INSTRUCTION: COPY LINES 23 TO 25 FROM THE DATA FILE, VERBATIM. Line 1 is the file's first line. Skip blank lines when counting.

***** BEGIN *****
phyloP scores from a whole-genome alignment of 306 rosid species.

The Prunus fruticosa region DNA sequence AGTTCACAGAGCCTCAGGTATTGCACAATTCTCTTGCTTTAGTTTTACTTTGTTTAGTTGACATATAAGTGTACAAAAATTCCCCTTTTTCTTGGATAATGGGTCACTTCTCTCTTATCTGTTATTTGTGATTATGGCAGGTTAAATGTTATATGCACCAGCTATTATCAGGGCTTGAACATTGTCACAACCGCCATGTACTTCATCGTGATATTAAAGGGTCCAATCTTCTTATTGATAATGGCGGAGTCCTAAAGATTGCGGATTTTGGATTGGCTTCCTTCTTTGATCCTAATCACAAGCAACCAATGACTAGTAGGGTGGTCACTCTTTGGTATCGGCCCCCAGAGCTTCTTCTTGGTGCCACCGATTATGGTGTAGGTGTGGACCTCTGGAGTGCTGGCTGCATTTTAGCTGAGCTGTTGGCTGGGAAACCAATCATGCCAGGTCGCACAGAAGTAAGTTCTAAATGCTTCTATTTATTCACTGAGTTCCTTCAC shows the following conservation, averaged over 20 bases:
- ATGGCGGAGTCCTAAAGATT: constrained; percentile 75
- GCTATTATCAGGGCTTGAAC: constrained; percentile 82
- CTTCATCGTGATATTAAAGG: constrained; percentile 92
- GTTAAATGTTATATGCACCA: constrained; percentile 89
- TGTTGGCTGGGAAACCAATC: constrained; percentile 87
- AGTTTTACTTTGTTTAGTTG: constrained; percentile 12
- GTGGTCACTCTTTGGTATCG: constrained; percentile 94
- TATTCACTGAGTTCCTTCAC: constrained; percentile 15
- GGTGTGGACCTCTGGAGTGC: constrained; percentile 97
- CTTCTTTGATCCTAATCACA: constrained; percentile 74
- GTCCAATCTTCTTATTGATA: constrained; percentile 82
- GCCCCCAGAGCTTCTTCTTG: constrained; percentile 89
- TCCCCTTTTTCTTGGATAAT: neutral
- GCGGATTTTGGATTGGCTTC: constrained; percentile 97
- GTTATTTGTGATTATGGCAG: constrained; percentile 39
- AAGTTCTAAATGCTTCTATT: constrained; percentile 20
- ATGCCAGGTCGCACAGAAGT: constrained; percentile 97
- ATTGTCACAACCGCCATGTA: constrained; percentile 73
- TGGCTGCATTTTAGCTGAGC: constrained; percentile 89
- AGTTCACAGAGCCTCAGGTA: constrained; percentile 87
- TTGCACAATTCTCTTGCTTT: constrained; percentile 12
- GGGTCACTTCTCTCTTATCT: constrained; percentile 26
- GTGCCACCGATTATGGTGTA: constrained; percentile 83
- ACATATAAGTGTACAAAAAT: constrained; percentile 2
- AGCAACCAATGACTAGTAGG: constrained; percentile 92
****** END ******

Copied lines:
- TTGCACAATTCTCTTGCTTT: constrained; percentile 12
- GGGTCACTTCTCTCTTATCT: constrained; percentile 26
- GTGCCACCGATTATGGTGTA: constrained; percentile 83